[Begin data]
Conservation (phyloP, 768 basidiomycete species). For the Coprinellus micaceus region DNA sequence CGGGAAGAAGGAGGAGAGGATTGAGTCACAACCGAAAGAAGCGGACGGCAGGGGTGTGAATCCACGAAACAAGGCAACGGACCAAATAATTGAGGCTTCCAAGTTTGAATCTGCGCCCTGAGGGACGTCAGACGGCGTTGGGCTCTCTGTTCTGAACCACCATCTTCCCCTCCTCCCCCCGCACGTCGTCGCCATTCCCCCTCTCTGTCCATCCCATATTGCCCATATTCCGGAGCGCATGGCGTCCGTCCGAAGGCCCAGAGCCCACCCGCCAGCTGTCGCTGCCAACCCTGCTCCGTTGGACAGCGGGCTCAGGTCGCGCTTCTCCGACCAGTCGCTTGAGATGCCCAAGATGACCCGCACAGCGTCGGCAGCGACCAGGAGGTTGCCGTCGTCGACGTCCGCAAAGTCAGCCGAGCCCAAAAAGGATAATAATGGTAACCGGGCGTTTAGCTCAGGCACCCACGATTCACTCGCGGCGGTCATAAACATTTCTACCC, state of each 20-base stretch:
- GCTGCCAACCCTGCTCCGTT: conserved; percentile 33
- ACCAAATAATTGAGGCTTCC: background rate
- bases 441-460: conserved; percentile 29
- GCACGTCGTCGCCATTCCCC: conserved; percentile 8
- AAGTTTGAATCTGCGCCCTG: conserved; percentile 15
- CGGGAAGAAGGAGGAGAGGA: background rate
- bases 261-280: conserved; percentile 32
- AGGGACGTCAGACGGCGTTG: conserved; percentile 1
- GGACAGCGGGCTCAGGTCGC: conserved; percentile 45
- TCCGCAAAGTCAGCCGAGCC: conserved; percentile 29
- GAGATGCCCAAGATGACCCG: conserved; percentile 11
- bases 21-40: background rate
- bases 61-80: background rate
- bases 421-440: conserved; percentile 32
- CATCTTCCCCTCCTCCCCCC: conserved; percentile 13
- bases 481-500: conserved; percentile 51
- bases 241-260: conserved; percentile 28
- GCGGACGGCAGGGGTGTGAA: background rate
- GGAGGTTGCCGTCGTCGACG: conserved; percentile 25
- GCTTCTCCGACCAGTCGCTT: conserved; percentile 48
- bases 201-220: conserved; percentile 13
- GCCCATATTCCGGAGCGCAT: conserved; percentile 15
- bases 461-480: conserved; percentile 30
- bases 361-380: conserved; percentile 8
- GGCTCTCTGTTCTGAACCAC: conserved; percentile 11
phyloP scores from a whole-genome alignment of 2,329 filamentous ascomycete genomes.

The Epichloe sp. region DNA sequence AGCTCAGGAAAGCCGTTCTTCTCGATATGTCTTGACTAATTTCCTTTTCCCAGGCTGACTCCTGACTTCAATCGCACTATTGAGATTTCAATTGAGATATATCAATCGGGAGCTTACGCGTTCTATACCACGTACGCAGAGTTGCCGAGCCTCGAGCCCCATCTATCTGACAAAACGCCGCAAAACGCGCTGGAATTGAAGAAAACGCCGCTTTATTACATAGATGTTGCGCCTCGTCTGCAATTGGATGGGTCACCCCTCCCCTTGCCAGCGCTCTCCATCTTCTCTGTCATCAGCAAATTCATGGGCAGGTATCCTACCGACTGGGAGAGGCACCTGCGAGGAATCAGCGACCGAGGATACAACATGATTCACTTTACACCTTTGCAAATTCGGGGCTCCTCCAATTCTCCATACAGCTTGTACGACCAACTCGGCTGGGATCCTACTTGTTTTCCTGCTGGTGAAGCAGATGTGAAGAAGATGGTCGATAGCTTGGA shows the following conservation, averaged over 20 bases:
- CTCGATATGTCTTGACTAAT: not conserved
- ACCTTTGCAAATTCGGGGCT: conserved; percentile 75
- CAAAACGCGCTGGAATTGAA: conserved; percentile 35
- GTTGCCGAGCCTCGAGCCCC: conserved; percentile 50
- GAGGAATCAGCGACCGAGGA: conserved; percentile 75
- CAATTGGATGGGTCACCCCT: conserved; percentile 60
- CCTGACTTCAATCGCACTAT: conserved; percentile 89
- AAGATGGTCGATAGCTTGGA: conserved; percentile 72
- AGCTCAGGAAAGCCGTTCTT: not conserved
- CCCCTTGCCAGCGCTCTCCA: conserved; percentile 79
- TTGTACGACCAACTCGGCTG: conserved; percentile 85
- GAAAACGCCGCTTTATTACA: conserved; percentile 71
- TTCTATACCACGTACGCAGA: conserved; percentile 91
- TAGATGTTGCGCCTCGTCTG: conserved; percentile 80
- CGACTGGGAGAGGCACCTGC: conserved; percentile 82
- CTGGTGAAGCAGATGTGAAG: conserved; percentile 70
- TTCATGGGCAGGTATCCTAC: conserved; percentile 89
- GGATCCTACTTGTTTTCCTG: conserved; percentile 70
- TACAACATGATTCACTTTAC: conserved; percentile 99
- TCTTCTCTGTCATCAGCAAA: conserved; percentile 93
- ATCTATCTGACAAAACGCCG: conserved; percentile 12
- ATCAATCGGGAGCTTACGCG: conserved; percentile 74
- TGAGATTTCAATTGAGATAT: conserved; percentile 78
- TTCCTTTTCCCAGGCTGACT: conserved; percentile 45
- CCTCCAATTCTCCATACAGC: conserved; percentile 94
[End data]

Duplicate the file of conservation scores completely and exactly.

Conservation (phyloP, 768 basidiomycete species). For the Coprinellus micaceus region DNA sequence CGGGAAGAAGGAGGAGAGGATTGAGTCACAACCGAAAGAAGCGGACGGCAGGGGTGTGAATCCACGAAACAAGGCAACGGACCAAATAATTGAGGCTTCCAAGTTTGAATCTGCGCCCTGAGGGACGTCAGACGGCGTTGGGCTCTCTGTTCTGAACCACCATCTTCCCCTCCTCCCCCCGCACGTCGTCGCCATTCCCCCTCTCTGTCCATCCCATATTGCCCATATTCCGGAGCGCATGGCGTCCGTCCGAAGGCCCAGAGCCCACCCGCCAGCTGTCGCTGCCAACCCTGCTCCGTTGGACAGCGGGCTCAGGTCGCGCTTCTCCGACCAGTCGCTTGAGATGCCCAAGATGACCCGCACAGCGTCGGCAGCGACCAGGAGGTTGCCGTCGTCGACGTCCGCAAAGTCAGCCGAGCCCAAAAAGGATAATAATGGTAACCGGGCGTTTAGCTCAGGCACCCACGATTCACTCGCGGCGGTCATAAACATTTCTACCC, state of each 20-base stretch:
- GCTGCCAACCCTGCTCCGTT: conserved; percentile 33
- ACCAAATAATTGAGGCTTCC: background rate
- bases 441-460: conserved; percentile 29
- GCACGTCGTCGCCATTCCCC: conserved; percentile 8
- AAGTTTGAATCTGCGCCCTG: conserved; percentile 15
- CGGGAAGAAGGAGGAGAGGA: background rate
- bases 261-280: conserved; percentile 32
- AGGGACGTCAGACGGCGTTG: conserved; percentile 1
- GGACAGCGGGCTCAGGTCGC: conserved; percentile 45
- TCCGCAAAGTCAGCCGAGCC: conserved; percentile 29
- GAGATGCCCAAGATGACCCG: conserved; percentile 11
- bases 21-40: background rate
- bases 61-80: background rate
- bases 421-440: conserved; percentile 32
- CATCTTCCCCTCCTCCCCCC: conserved; percentile 13
- bases 481-500: conserved; percentile 51
- bases 241-260: conserved; percentile 28
- GCGGACGGCAGGGGTGTGAA: background rate
- GGAGGTTGCCGTCGTCGACG: conserved; percentile 25
- GCTTCTCCGACCAGTCGCTT: conserved; percentile 48
- bases 201-220: conserved; percentile 13
- GCCCATATTCCGGAGCGCAT: conserved; percentile 15
- bases 461-480: conserved; percentile 30
- bases 361-380: conserved; percentile 8
- GGCTCTCTGTTCTGAACCAC: conserved; percentile 11
phyloP scores from a whole-genome alignment of 2,329 filamentous ascomycete genomes.

The Epichloe sp. region DNA sequence AGCTCAGGAAAGCCGTTCTTCTCGATATGTCTTGACTAATTTCCTTTTCCCAGGCTGACTCCTGACTTCAATCGCACTATTGAGATTTCAATTGAGATATATCAATCGGGAGCTTACGCGTTCTATACCACGTACGCAGAGTTGCCGAGCCTCGAGCCCCATCTATCTGACAAAACGCCGCAAAACGCGCTGGAATTGAAGAAAACGCCGCTTTATTACATAGATGTTGCGCCTCGTCTGCAATTGGATGGGTCACCCCTCCCCTTGCCAGCGCTCTCCATCTTCTCTGTCATCAGCAAATTCATGGGCAGGTATCCTACCGACTGGGAGAGGCACCTGCGAGGAATCAGCGACCGAGGATACAACATGATTCACTTTACACCTTTGCAAATTCGGGGCTCCTCCAATTCTCCATACAGCTTGTACGACCAACTCGGCTGGGATCCTACTTGTTTTCCTGCTGGTGAAGCAGATGTGAAGAAGATGGTCGATAGCTTGGA shows the following conservation, averaged over 20 bases:
- CTCGATATGTCTTGACTAAT: not conserved
- ACCTTTGCAAATTCGGGGCT: conserved; percentile 75
- CAAAACGCGCTGGAATTGAA: conserved; percentile 35
- GTTGCCGAGCCTCGAGCCCC: conserved; percentile 50
- GAGGAATCAGCGACCGAGGA: conserved; percentile 75
- CAATTGGATGGGTCACCCCT: conserved; percentile 60
- CCTGACTTCAATCGCACTAT: conserved; percentile 89
- AAGATGGTCGATAGCTTGGA: conserved; percentile 72
- AGCTCAGGAAAGCCGTTCTT: not conserved
- CCCCTTGCCAGCGCTCTCCA: conserved; percentile 79
- TTGTACGACCAACTCGGCTG: conserved; percentile 85
- GAAAACGCCGCTTTATTACA: conserved; percentile 71
- TTCTATACCACGTACGCAGA: conserved; percentile 91
- TAGATGTTGCGCCTCGTCTG: conserved; percentile 80
- CGACTGGGAGAGGCACCTGC: conserved; percentile 82
- CTGGTGAAGCAGATGTGAAG: conserved; percentile 70
- TTCATGGGCAGGTATCCTAC: conserved; percentile 89
- GGATCCTACTTGTTTTCCTG: conserved; percentile 70
- TACAACATGATTCACTTTAC: conserved; percentile 99
- TCTTCTCTGTCATCAGCAAA: conserved; percentile 93
- ATCTATCTGACAAAACGCCG: conserved; percentile 12
- ATCAATCGGGAGCTTACGCG: conserved; percentile 74
- TGAGATTTCAATTGAGATAT: conserved; percentile 78
- TTCCTTTTCCCAGGCTGACT: conserved; percentile 45
- CCTCCAATTCTCCATACAGC: conserved; percentile 94